Brand managers analyze and interpret consumer data, uncover market insights and create branding strategies. Once branding strategies are created, a brand manager develops, implements and executes marketing activities. She is responsible for increasing market share by understanding what the consumer needs before the consumer even realizes they need it.

There's a clear dichotomy between the large global brands -- typically led by mostly (if not all) white brand managers -- and the minority consumer. (If this sounds unbelievable, take a look at the AdAge A-List for 2018.) According to the Bureau of Labor Statistics, of the 548,000 Americans employed in advertising and communications in 2016, just 4.1 percent are black and 12.3 percent are Hispanic or Latino.

The lack of diversity in the marketing and advertising industry isn't the only problem. Generational shifts in consumer backgrounds exacerbates the divide between brand managers and minority consumers. Case in point: the generation with the largest consumer spending power to date (millennials) is also a generation more diverse than its predecessors.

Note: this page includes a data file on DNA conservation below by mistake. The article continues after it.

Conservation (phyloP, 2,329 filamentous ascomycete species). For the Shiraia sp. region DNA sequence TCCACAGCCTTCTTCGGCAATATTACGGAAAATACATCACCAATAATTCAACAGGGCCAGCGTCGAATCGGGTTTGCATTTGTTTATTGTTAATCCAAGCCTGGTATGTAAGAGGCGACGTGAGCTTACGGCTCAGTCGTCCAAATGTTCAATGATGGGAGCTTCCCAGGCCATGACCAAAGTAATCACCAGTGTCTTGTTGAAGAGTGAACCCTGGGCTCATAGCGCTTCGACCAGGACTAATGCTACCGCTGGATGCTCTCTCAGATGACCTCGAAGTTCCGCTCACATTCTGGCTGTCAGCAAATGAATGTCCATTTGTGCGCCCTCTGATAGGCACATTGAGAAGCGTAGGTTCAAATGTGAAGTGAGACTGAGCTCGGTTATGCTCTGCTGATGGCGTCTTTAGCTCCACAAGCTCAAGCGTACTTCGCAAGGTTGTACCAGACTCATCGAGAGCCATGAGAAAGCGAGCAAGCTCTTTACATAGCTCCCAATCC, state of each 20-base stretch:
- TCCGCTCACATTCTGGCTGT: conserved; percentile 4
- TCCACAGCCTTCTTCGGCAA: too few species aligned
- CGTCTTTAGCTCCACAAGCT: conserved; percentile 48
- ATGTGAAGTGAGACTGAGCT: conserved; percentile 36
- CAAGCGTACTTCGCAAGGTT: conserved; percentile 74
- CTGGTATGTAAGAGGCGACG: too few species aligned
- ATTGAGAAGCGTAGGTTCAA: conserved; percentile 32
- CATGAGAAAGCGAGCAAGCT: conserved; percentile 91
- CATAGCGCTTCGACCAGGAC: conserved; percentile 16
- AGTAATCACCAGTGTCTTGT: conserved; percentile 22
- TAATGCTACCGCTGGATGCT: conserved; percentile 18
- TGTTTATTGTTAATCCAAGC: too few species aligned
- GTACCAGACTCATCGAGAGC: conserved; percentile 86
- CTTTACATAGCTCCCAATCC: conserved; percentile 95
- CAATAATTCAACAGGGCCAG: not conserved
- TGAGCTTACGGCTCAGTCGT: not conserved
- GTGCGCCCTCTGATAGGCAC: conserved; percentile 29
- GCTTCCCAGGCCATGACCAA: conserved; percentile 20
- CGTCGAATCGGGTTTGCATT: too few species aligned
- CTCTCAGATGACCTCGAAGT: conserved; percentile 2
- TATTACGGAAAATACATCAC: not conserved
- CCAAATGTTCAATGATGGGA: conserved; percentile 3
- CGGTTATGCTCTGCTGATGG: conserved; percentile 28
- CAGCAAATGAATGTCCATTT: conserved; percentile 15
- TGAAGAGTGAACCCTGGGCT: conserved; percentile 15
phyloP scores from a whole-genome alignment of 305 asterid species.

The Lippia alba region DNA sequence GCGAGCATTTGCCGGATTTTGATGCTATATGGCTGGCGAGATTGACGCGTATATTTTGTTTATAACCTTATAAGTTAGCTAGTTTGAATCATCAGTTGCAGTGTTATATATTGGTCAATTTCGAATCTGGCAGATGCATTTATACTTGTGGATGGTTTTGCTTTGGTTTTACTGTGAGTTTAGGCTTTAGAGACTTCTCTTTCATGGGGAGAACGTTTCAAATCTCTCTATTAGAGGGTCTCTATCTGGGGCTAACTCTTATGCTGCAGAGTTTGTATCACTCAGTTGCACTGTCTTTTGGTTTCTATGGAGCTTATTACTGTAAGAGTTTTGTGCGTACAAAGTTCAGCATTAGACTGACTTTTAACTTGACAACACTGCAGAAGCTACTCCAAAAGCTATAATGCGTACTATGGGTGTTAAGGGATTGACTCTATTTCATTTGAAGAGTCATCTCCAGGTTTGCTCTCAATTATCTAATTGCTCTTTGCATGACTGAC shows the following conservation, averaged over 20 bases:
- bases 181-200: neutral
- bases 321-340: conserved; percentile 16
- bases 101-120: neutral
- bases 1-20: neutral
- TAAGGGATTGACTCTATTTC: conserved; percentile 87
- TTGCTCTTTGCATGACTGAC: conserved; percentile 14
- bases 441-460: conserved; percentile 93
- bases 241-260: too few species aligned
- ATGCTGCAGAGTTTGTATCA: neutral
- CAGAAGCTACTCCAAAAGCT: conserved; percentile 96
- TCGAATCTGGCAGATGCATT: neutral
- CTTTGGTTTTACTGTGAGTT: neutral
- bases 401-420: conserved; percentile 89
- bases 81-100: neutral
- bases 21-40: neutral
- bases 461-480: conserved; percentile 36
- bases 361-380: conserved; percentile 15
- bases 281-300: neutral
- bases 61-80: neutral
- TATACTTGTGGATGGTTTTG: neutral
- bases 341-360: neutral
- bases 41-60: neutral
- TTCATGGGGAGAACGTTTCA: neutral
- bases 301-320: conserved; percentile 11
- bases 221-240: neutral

Related: Does Your Team Roll Their Eyes When You Talk About Diversity?

Hire a diverse marketing team ... and empower them.

Since Latina and black consumers are paramount to sales growth, many businesses are turning to diverse freelancers and multicultural agencies for immediate support. Twenty-nine-year-old Stephanie Caudle, the founder of minority freelance platform Black Girl Group, connects black female freelance creatives to companies seeking to create content specifically for black audiences. She told me the following:

"These examples (of Dove, Gap and H&M) should illustrate specifically why minority women should have a seat at the table -- to bring true diversity to the forefront and have those tough conversations about why a brand's creative direction might be decisive, racist or discriminative. Unfortunately, when black women on creative teams do choose to speak up they are often viewed as being angry and defensive."

Flexjobs.com, the leading online service for professionals seeking freelance jobs, reports more than a third of millennials are already employed as independent workers, and these professionals (also classified as contingent workers) are more likely to be black or Latino.